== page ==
The conditioned test applies only to the NIJ standard 0101.06, and this test significantly increases the durability of a bullet proof vest as it means it can keep water and moisture away from the ballistic insert while being used for daily wear without losing its bullet proof capacity. 

It is important to keep in mind whether the bullet proof vest has been exposed to the conditioning test as this means a lot for the durability and whether you can count on the body armor. 

Testing 28 complete bulletproof vests 

For NIJ Standard 0101.06 it is required to test 28 complete bullet proof vests (front and back inserts) where the manufacturer will test the following: 

  • A set that will be the size of the smallest bullet proof vest
  • A set that will be the size of the largest bullet proof vest 

Each ballistic insert must be tested with 6 shots and the shots are placed in a certain order on the insert. (6 small and 22 large ballistic inserts) 

There must be 3 shots near the edge (2 inches / 5.08 cm from the edge) and 3 shots placed in a circle with a diameter of 3.94 inches / 10 cm. 

This ensures that the bullet proof vest can stop impacts that are located close to the edge. It has previously been seen that some bullet proof vests of poor quality could not stop this, and the bullet would push the vest aside and kill on the spot. 

The angle of the shot

In addition to testing horizontal bullet against the insert, in addition to the normal P-BFS, you also test the angle of the bullet, which means shooting from an angle of 30 degrees and an angle of 45 degrees with a single shot.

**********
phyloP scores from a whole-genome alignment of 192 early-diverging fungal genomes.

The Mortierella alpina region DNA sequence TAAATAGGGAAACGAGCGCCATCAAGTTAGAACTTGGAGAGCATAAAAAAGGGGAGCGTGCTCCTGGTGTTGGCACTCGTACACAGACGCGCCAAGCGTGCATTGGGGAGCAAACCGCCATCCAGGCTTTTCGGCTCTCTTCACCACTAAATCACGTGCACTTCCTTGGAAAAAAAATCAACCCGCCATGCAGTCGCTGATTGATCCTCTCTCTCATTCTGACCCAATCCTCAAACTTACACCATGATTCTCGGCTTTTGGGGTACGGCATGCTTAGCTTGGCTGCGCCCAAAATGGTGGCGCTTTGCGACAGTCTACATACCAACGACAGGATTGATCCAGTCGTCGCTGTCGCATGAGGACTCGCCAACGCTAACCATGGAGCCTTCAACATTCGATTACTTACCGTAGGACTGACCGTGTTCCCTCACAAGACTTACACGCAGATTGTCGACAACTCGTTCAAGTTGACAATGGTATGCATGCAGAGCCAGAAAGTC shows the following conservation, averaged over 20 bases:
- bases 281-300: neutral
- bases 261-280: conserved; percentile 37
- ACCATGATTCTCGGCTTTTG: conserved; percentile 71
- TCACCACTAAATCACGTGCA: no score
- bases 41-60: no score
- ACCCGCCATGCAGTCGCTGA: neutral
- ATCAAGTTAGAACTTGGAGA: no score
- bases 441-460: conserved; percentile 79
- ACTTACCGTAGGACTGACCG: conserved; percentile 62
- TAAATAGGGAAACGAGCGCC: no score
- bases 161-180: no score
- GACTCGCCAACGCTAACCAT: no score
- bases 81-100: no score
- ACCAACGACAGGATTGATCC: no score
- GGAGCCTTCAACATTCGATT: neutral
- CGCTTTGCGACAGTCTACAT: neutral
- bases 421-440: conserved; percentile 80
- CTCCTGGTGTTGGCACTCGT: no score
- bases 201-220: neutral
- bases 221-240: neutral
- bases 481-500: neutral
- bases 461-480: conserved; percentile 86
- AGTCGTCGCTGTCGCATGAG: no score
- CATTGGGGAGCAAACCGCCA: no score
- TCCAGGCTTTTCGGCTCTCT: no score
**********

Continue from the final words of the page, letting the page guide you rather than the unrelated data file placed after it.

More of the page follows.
This ensures that the bullet proof vest can stop bullets fired from different angles, which previous standards have not been focusing. 

Ballistic plates 

Ballistic plates needs to be exposed to thermal exposure at 65 degrees, and a humidity of 80% for 10 days. 

Then they must be subjected to thermal exposure with a shifting cold and heat that fluctuates from -15 degrees to 90 degrees and an air humidity fluctuating from 0 to 50 degrees. 

Hard armor plates need to be put into water and tested wet. For NIJ level 3, 9 samples are tested with 6 shots per panel. 24 P-BFS shot and 24 BL shot. 

For NIJ level 4, 7-37 samples are tested with 1-6 shots per. Panel. 24 P-BFS shot and 12 BL shot.  

When summarizing the NIJ standard 0101.06, there is a lot of focus on stability and the durability of a vest that is used every day. This gives you significantly better safety when a bullet proof vest and ballistic plate tested according to NIJ standard 0101.06. 

You can readmore here about the difference between NIJ standard 0101.04 and NIJ standard 0101.06. 


Keywords 

  • P-BFS (Perforation-Backface Signature):This is a test to secure the perforation of body armor. Here, the bullet proof insert needs to be kept in direct contact with the material (using a special type of clay) in order to measure how the bullet proof vest reacts to the bullet impact.
  • BL (Baseline Ballistic Limit): Here you test "limit” for perforation. It is important to understand that no perforation can take place at the lowest required velocity. Only at higher speeds this is allowed to measure the BL.